- Medicaid official outlines state flexibility in health law’s Medicaid expansion.
- Dementia has been added to the list of national health priority areas in Australia, following a meeting of federal and state health ministers in Sydney.
- Uganda’s government sued over maternal healthcare.
- Spain will modify the controversial plan to deny public healthcare to undocumented immigrants. They would now be treated under same system used for temporary foreign visitors to Spain.
- A grant of 690,000 from the African Water Facility (AWF) will support Kenya Rainwater Association (KRA) to build resilience to droughts through rain water harvesting management (IRHM).
- The Centers for Disease Control and Prevention officials say that the HIV pill is also for people at risk of getting this deadly infection- woman, heterosexual men.
- The U.S. Food and Drug Administration approved Lucentis for treatment of diabetic macular edema- a life threatening eye disease that occurs in people with diabetes.
- Kenyatta National Hospital (KNH) working with the University of Colorado has embraced PartoPen and Partgraph technology to reduce maternal mortality and life threatening complications.
- The researchers say that changing diets, urbanization and increasing sedentary lives has resulted in steep rise in obesity among many the African nations (Sub-Saharan Africa). They called it ‘thrifty gene hypotheses’.
- According to a new study the way red meat is cooked can affect cancer risk. It was found that men who ate more than 2.5 servings of red meat cooked by any high temperature method (broiling or grilling etc.) were 40% more likely to have advanced prostate cancer than men who rarely did so.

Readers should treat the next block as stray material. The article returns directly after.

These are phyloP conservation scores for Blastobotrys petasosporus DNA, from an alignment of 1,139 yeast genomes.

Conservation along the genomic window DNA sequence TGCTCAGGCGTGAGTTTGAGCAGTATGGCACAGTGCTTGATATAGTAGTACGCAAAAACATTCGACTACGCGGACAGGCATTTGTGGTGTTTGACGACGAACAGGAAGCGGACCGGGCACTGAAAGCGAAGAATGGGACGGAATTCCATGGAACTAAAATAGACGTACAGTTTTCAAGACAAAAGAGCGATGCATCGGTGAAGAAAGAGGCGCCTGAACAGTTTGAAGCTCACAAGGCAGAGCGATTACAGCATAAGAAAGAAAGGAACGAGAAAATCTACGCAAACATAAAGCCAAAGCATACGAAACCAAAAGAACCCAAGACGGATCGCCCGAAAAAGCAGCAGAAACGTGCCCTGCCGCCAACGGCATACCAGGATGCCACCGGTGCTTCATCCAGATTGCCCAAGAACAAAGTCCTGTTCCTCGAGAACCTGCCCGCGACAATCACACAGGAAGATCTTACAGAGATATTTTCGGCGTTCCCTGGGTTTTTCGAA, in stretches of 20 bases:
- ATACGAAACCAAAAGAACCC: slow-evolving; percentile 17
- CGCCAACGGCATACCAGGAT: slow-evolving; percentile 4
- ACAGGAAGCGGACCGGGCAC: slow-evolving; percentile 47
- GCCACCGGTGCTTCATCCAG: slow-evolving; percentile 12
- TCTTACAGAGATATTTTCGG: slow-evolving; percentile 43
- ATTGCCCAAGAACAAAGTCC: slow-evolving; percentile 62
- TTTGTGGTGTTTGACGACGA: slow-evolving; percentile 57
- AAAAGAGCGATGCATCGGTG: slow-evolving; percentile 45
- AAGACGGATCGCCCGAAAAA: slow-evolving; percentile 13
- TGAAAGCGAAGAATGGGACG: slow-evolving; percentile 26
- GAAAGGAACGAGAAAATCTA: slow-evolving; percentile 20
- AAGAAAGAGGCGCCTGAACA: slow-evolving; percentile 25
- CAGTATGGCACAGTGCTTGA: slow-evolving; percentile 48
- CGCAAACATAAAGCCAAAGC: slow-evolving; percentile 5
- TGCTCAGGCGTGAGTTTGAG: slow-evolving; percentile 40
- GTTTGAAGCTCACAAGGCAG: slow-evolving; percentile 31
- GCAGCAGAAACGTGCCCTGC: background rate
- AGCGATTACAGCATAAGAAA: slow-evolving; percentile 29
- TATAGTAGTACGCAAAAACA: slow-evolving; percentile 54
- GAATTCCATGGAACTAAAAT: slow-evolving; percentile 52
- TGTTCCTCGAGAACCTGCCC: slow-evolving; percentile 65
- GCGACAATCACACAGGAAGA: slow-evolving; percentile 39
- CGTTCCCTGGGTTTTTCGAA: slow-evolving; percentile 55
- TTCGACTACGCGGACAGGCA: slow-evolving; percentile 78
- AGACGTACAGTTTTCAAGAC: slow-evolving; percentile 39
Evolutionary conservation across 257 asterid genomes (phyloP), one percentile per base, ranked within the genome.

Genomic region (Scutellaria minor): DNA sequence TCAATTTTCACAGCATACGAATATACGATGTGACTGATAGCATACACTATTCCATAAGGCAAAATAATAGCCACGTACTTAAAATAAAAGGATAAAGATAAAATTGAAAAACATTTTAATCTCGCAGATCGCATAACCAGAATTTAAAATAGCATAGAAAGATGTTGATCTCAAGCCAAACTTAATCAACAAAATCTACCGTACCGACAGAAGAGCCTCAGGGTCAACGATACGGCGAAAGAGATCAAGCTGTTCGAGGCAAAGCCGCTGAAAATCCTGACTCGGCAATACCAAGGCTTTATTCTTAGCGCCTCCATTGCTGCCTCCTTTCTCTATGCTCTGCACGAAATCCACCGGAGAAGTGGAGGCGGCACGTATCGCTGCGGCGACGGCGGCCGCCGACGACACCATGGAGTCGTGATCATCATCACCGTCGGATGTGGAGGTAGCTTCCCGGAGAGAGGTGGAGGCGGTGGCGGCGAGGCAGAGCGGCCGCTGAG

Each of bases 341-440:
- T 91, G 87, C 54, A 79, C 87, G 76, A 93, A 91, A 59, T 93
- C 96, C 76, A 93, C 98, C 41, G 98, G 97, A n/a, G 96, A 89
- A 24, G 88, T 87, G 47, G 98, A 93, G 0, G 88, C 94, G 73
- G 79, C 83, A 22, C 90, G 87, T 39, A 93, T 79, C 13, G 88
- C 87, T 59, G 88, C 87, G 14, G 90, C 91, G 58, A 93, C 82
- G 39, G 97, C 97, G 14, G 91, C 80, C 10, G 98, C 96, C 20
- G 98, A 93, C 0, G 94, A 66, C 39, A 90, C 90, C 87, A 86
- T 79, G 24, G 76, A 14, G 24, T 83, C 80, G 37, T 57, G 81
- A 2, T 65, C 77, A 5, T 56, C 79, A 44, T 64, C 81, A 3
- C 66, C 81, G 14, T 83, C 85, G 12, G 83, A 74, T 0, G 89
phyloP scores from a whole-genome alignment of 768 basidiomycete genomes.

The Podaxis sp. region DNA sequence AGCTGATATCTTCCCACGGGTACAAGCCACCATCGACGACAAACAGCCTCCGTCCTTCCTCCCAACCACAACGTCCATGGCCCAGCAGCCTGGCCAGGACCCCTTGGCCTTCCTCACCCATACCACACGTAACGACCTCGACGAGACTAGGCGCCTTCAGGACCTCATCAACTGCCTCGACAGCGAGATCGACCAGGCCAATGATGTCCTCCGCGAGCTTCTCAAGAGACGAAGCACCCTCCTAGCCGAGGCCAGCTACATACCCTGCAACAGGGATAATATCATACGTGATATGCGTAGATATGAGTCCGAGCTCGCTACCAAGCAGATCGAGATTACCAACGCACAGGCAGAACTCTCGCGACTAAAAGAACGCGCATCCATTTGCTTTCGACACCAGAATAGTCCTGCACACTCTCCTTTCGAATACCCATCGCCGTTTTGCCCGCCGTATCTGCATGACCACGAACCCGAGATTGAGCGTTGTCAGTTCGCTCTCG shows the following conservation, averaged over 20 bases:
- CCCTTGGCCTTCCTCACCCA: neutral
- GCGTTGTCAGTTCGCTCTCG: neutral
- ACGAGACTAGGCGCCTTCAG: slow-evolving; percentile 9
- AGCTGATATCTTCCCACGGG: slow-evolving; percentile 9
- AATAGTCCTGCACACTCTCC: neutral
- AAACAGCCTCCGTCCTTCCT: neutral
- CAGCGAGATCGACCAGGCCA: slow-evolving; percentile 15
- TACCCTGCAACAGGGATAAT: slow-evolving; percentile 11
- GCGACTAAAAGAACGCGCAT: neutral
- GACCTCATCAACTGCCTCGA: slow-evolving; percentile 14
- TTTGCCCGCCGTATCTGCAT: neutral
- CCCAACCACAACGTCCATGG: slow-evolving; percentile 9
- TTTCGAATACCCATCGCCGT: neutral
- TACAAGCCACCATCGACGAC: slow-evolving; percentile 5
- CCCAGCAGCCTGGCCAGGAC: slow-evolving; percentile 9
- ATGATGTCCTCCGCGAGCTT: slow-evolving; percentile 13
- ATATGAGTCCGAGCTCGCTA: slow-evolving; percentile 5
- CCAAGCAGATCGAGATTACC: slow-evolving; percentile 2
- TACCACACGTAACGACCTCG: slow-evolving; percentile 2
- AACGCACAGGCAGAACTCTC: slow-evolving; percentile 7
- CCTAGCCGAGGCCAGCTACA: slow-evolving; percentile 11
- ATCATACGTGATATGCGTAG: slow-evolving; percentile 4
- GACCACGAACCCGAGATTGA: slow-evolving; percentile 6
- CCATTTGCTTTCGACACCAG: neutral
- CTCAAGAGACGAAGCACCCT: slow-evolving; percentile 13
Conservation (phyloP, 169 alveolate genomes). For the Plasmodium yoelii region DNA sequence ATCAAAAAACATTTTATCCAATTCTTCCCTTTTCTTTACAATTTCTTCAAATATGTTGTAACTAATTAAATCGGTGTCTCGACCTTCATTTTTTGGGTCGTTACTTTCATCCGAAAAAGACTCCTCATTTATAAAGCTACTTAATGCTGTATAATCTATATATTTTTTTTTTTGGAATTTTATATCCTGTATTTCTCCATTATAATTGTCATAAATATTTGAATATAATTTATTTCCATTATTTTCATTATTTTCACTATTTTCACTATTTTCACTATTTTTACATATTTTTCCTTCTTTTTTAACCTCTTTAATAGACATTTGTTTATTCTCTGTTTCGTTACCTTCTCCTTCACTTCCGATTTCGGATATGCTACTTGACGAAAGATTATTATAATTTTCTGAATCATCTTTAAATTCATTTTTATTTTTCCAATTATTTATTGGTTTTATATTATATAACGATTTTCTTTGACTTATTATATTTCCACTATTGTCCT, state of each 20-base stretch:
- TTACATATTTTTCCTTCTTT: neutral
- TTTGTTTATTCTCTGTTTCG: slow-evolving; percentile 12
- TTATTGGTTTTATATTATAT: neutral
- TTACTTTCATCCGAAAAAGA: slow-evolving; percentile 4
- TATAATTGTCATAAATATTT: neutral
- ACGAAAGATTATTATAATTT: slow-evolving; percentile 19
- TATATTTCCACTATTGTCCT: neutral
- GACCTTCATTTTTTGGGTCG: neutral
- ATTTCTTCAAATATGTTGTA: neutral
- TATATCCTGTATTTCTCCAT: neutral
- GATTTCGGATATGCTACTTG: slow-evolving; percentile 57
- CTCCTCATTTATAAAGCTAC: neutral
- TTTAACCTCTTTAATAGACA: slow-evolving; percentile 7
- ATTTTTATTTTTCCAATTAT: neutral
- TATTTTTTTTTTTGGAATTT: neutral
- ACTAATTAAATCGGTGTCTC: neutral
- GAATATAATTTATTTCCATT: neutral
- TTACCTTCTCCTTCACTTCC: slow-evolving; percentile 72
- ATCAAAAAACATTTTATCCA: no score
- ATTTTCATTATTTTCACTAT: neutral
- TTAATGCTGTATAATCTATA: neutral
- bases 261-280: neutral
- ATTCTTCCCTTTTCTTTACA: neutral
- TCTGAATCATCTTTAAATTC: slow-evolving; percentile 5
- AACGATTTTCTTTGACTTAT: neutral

- According to the Centers for Disease Control and Prevention (CDC) there is a slight drop in high school students who smoke cigarettes but sharp increase in percentage of black students who smoked cigars.
- A recent study indicates that babies born to mothers who are overweight or obese in sub-Saharan Africa who are obese more likely die in the first two days after their birth.
- Researchers at Duke University Health System have found a promising stem cell therapy for preventing osteoarthritis after a joint injury, using a type of stem cell, called mesenchymal stem cells (MSCs).
- According to a study conducted by University of Minnesota researchers investigating in quality of care for diabetic patients reduces their costs.
- A recent research found that the breast cancer survivors with higher body fat had higher mean concentration of Serum amyloid A protein and C-reactive protein than women with lower body fat. Both of them are related to worse survival rates.